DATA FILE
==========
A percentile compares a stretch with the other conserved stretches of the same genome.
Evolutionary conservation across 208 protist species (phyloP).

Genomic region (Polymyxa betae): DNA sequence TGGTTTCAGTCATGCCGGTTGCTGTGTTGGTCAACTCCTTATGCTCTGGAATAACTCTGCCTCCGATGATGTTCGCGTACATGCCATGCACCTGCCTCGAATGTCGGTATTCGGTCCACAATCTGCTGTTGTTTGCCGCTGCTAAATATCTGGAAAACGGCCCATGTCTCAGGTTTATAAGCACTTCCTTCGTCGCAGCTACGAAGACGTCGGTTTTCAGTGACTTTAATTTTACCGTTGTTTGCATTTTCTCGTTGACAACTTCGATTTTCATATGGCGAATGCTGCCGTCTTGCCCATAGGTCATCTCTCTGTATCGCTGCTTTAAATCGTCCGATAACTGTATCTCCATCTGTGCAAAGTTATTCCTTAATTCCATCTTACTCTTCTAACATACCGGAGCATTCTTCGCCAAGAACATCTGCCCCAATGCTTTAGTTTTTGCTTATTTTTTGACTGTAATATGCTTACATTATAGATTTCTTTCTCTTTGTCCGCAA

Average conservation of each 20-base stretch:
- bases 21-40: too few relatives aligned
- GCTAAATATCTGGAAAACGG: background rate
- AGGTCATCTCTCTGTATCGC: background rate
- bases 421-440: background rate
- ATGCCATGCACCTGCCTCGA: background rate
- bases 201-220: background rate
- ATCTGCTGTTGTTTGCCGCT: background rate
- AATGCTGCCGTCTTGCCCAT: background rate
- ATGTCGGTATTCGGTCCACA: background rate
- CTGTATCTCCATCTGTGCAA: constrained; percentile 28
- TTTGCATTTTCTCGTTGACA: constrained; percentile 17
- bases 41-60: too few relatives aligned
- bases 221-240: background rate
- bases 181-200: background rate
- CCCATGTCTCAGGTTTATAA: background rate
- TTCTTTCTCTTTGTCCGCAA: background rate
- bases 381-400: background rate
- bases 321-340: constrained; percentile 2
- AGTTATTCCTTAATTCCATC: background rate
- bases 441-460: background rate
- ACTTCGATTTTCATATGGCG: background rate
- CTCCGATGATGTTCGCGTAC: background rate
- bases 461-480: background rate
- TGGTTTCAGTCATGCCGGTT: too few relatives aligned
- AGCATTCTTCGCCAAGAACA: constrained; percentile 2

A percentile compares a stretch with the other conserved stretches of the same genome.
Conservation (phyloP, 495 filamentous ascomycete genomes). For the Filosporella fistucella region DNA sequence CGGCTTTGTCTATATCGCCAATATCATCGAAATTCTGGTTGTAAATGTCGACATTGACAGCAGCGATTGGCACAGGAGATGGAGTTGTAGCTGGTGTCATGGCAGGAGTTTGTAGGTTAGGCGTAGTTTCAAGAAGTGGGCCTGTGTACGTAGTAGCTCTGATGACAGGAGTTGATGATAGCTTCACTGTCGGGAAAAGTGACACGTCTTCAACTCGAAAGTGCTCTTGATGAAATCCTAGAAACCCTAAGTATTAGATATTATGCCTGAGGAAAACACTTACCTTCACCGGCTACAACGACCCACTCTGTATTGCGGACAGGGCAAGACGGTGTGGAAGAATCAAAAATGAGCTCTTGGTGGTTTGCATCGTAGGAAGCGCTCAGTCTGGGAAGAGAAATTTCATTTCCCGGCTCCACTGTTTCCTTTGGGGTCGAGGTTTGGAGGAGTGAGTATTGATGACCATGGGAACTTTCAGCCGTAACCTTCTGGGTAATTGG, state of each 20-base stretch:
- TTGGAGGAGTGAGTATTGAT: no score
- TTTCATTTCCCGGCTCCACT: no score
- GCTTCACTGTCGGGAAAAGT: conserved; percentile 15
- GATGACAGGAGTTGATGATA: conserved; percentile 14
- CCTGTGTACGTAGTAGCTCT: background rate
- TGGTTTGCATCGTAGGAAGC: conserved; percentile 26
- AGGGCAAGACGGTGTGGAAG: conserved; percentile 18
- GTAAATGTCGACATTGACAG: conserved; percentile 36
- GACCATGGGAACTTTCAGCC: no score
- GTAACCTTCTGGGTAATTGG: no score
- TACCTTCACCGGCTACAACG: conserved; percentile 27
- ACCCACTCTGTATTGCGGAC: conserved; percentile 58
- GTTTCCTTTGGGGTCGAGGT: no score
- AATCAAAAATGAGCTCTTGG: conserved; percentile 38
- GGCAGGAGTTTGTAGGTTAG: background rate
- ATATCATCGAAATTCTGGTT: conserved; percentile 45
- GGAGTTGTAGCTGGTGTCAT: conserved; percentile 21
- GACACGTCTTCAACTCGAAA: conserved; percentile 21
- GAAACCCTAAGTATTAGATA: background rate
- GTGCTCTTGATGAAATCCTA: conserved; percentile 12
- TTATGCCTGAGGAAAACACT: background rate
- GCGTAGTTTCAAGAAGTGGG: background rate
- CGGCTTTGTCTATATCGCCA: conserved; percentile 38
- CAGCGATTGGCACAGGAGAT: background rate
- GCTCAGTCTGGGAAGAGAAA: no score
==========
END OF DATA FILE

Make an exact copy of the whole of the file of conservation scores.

A percentile compares a stretch with the other conserved stretches of the same genome.
Evolutionary conservation across 208 protist species (phyloP).

Genomic region (Polymyxa betae): DNA sequence TGGTTTCAGTCATGCCGGTTGCTGTGTTGGTCAACTCCTTATGCTCTGGAATAACTCTGCCTCCGATGATGTTCGCGTACATGCCATGCACCTGCCTCGAATGTCGGTATTCGGTCCACAATCTGCTGTTGTTTGCCGCTGCTAAATATCTGGAAAACGGCCCATGTCTCAGGTTTATAAGCACTTCCTTCGTCGCAGCTACGAAGACGTCGGTTTTCAGTGACTTTAATTTTACCGTTGTTTGCATTTTCTCGTTGACAACTTCGATTTTCATATGGCGAATGCTGCCGTCTTGCCCATAGGTCATCTCTCTGTATCGCTGCTTTAAATCGTCCGATAACTGTATCTCCATCTGTGCAAAGTTATTCCTTAATTCCATCTTACTCTTCTAACATACCGGAGCATTCTTCGCCAAGAACATCTGCCCCAATGCTTTAGTTTTTGCTTATTTTTTGACTGTAATATGCTTACATTATAGATTTCTTTCTCTTTGTCCGCAA

Average conservation of each 20-base stretch:
- bases 21-40: too few relatives aligned
- GCTAAATATCTGGAAAACGG: background rate
- AGGTCATCTCTCTGTATCGC: background rate
- bases 421-440: background rate
- ATGCCATGCACCTGCCTCGA: background rate
- bases 201-220: background rate
- ATCTGCTGTTGTTTGCCGCT: background rate
- AATGCTGCCGTCTTGCCCAT: background rate
- ATGTCGGTATTCGGTCCACA: background rate
- CTGTATCTCCATCTGTGCAA: constrained; percentile 28
- TTTGCATTTTCTCGTTGACA: constrained; percentile 17
- bases 41-60: too few relatives aligned
- bases 221-240: background rate
- bases 181-200: background rate
- CCCATGTCTCAGGTTTATAA: background rate
- TTCTTTCTCTTTGTCCGCAA: background rate
- bases 381-400: background rate
- bases 321-340: constrained; percentile 2
- AGTTATTCCTTAATTCCATC: background rate
- bases 441-460: background rate
- ACTTCGATTTTCATATGGCG: background rate
- CTCCGATGATGTTCGCGTAC: background rate
- bases 461-480: background rate
- TGGTTTCAGTCATGCCGGTT: too few relatives aligned
- AGCATTCTTCGCCAAGAACA: constrained; percentile 2

A percentile compares a stretch with the other conserved stretches of the same genome.
Conservation (phyloP, 495 filamentous ascomycete genomes). For the Filosporella fistucella region DNA sequence CGGCTTTGTCTATATCGCCAATATCATCGAAATTCTGGTTGTAAATGTCGACATTGACAGCAGCGATTGGCACAGGAGATGGAGTTGTAGCTGGTGTCATGGCAGGAGTTTGTAGGTTAGGCGTAGTTTCAAGAAGTGGGCCTGTGTACGTAGTAGCTCTGATGACAGGAGTTGATGATAGCTTCACTGTCGGGAAAAGTGACACGTCTTCAACTCGAAAGTGCTCTTGATGAAATCCTAGAAACCCTAAGTATTAGATATTATGCCTGAGGAAAACACTTACCTTCACCGGCTACAACGACCCACTCTGTATTGCGGACAGGGCAAGACGGTGTGGAAGAATCAAAAATGAGCTCTTGGTGGTTTGCATCGTAGGAAGCGCTCAGTCTGGGAAGAGAAATTTCATTTCCCGGCTCCACTGTTTCCTTTGGGGTCGAGGTTTGGAGGAGTGAGTATTGATGACCATGGGAACTTTCAGCCGTAACCTTCTGGGTAATTGG, state of each 20-base stretch:
- TTGGAGGAGTGAGTATTGAT: no score
- TTTCATTTCCCGGCTCCACT: no score
- GCTTCACTGTCGGGAAAAGT: conserved; percentile 15
- GATGACAGGAGTTGATGATA: conserved; percentile 14
- CCTGTGTACGTAGTAGCTCT: background rate
- TGGTTTGCATCGTAGGAAGC: conserved; percentile 26
- AGGGCAAGACGGTGTGGAAG: conserved; percentile 18
- GTAAATGTCGACATTGACAG: conserved; percentile 36
- GACCATGGGAACTTTCAGCC: no score
- GTAACCTTCTGGGTAATTGG: no score
- TACCTTCACCGGCTACAACG: conserved; percentile 27
- ACCCACTCTGTATTGCGGAC: conserved; percentile 58
- GTTTCCTTTGGGGTCGAGGT: no score
- AATCAAAAATGAGCTCTTGG: conserved; percentile 38
- GGCAGGAGTTTGTAGGTTAG: background rate
- ATATCATCGAAATTCTGGTT: conserved; percentile 45
- GGAGTTGTAGCTGGTGTCAT: conserved; percentile 21
- GACACGTCTTCAACTCGAAA: conserved; percentile 21
- GAAACCCTAAGTATTAGATA: background rate
- GTGCTCTTGATGAAATCCTA: conserved; percentile 12
- TTATGCCTGAGGAAAACACT: background rate
- GCGTAGTTTCAAGAAGTGGG: background rate
- CGGCTTTGTCTATATCGCCA: conserved; percentile 38
- CAGCGATTGGCACAGGAGAT: background rate
- GCTCAGTCTGGGAAGAGAAA: no score